The light shields are impossible (even if we suspend reality and allowing for vibranium generators to be laced into the blankets) because although light is amazing, it has some clear rules: Light doesn’t stop physical objects, or other light.

As an alternative, it’s theoretically possible someone could create a cloak shield out of vaporized metals. In Physics of the Impossible, physicist Michio Kaku says that you’d need a “plasma window,” a frame in which gas could be heated to 12,000°F, to vaporize metals (even vibranium?) Alternately you might use high-energy laser beams that crisscrossed each other, to vaporize objects, but both of these require more rigid structure than a cloak. Back to carbon nanotubes! If you could weave those into a lattice (or a cloak), they could create a screen of enormous strength, capable of repelling most objects. The screen would be invisible, since each carbon nanotube is atomic in size, but the carbon nanotube lattice would be stronger than any ordinary material. Add in some cool hologram effects, and you could have a pretty nifty shield that would be the envy of any intelligence service operating in a warzone.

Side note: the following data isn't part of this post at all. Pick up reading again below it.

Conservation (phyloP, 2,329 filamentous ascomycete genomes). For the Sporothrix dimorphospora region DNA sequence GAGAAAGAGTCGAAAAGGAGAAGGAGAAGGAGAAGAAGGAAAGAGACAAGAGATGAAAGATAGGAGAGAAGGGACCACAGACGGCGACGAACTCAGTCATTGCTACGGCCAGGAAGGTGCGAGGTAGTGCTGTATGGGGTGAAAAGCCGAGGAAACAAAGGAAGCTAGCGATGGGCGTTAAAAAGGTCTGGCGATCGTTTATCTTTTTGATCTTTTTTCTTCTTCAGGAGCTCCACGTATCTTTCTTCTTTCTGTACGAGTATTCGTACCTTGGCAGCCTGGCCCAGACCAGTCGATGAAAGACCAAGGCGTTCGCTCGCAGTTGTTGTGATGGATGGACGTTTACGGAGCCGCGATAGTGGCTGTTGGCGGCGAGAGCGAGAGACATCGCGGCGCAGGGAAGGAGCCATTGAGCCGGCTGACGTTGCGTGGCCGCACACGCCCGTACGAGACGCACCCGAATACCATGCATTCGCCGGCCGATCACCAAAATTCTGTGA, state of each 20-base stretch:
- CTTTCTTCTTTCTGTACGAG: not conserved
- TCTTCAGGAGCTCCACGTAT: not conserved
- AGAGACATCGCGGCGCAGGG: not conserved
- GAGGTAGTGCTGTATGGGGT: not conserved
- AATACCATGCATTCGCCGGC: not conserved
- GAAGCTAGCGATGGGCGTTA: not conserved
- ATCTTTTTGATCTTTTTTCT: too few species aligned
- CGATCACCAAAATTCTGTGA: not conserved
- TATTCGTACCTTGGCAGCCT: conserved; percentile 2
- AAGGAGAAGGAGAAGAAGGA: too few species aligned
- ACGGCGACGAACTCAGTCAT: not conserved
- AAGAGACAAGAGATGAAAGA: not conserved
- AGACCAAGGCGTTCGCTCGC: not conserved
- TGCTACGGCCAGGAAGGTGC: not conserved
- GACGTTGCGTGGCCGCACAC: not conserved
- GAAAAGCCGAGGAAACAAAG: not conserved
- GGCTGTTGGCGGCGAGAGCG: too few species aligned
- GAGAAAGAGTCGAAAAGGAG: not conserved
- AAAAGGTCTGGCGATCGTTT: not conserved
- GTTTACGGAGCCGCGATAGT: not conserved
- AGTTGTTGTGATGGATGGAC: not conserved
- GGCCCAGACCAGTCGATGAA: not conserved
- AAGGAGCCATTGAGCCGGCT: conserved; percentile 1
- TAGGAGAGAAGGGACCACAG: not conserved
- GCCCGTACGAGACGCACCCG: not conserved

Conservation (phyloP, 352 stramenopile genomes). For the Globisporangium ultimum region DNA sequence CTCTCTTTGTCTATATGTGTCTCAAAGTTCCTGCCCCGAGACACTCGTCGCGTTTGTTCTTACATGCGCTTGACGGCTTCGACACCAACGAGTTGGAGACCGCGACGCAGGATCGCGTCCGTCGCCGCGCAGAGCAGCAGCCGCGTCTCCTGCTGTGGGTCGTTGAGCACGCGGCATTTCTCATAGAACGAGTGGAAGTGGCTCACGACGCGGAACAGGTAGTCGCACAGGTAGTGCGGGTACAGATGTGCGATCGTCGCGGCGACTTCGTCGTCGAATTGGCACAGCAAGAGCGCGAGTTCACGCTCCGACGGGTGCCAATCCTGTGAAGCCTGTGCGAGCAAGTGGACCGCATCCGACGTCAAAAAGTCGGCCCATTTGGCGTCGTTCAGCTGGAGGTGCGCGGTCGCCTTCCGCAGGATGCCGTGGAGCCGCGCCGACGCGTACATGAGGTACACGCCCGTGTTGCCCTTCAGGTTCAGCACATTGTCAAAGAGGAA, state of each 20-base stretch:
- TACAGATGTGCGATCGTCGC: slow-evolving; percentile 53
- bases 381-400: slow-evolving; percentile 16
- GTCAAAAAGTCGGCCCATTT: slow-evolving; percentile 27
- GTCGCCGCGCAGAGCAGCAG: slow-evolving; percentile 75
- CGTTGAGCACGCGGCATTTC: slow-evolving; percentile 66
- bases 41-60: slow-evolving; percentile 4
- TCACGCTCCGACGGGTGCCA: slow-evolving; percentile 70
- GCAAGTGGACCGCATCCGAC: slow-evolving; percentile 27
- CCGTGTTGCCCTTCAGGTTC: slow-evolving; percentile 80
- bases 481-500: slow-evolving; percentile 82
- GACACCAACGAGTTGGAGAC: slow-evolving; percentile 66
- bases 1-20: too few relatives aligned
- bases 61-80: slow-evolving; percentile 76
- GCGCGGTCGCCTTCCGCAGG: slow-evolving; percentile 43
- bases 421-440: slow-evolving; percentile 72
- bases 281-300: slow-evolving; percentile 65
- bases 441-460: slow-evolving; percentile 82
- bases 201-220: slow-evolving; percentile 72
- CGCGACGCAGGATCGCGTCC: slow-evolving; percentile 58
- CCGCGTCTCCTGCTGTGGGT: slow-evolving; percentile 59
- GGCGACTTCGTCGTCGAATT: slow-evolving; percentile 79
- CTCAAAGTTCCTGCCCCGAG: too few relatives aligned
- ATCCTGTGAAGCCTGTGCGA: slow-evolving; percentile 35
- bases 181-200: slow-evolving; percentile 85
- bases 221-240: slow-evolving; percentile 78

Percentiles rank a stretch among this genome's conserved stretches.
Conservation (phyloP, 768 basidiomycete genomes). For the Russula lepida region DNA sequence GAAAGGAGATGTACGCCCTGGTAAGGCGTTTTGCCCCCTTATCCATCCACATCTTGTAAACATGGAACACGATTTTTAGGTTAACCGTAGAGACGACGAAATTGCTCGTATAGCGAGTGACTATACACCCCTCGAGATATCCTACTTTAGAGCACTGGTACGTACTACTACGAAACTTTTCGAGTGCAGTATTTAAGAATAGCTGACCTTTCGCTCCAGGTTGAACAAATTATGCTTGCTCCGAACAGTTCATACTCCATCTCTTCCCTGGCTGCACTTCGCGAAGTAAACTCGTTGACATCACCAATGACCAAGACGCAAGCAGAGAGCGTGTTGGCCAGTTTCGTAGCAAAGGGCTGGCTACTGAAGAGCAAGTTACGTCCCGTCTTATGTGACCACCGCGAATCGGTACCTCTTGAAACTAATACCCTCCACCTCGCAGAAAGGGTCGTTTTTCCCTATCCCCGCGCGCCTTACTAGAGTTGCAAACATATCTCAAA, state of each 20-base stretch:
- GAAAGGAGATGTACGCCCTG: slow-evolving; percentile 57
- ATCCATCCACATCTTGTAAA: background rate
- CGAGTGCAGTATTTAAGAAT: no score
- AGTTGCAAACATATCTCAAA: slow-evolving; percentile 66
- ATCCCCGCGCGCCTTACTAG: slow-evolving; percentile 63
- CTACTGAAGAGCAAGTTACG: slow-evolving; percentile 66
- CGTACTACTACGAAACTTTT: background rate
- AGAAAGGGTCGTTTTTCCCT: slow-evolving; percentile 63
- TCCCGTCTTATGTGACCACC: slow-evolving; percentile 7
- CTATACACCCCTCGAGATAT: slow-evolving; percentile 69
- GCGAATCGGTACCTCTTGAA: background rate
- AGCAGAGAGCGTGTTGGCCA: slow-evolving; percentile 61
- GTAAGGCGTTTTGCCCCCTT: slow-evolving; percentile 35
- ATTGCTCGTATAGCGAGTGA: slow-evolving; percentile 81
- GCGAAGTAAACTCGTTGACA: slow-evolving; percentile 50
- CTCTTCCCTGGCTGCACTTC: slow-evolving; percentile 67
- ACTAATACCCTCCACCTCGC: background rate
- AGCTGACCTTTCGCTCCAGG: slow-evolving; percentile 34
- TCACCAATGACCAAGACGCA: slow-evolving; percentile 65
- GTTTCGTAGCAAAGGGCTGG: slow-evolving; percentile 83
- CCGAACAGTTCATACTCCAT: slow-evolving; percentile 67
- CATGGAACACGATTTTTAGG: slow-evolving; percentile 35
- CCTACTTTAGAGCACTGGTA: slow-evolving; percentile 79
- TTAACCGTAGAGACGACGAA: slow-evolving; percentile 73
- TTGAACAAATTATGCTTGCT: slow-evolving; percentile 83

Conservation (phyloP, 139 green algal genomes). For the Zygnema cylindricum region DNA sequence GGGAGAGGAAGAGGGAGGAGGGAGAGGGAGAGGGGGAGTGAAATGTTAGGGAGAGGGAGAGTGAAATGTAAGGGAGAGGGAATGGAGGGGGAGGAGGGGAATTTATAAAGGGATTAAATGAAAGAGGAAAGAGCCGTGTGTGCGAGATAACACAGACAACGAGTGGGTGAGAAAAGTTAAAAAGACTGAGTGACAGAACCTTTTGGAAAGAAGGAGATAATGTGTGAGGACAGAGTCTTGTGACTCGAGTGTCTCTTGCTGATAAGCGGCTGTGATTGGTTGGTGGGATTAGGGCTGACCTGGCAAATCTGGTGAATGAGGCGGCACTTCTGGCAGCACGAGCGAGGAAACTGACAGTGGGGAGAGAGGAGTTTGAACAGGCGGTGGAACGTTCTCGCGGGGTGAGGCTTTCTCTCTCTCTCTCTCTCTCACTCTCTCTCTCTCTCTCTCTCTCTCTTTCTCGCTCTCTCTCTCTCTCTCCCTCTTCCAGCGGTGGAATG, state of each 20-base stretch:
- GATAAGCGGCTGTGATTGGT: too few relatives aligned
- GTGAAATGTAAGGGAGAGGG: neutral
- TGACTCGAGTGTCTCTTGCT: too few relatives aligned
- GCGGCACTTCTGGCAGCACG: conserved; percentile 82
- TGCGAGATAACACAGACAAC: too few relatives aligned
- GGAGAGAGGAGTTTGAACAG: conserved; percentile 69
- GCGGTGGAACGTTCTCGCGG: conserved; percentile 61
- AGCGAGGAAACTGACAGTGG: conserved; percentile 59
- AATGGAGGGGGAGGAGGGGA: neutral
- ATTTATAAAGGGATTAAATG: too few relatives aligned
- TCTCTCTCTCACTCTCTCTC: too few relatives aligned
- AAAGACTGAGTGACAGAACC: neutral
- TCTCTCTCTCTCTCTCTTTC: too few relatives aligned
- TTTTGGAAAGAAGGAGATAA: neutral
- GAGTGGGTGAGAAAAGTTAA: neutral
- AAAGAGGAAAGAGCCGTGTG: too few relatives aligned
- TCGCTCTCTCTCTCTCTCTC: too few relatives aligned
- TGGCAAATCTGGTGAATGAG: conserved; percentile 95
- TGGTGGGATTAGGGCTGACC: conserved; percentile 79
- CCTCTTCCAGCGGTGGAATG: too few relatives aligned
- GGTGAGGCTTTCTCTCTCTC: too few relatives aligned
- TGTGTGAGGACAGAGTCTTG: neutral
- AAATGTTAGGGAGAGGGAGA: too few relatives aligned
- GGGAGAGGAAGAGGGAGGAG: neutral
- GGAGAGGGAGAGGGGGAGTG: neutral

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Posted: Aug 01, 2018 07:25 PM
Last Updated: Aug 01, 2018 08:55 PM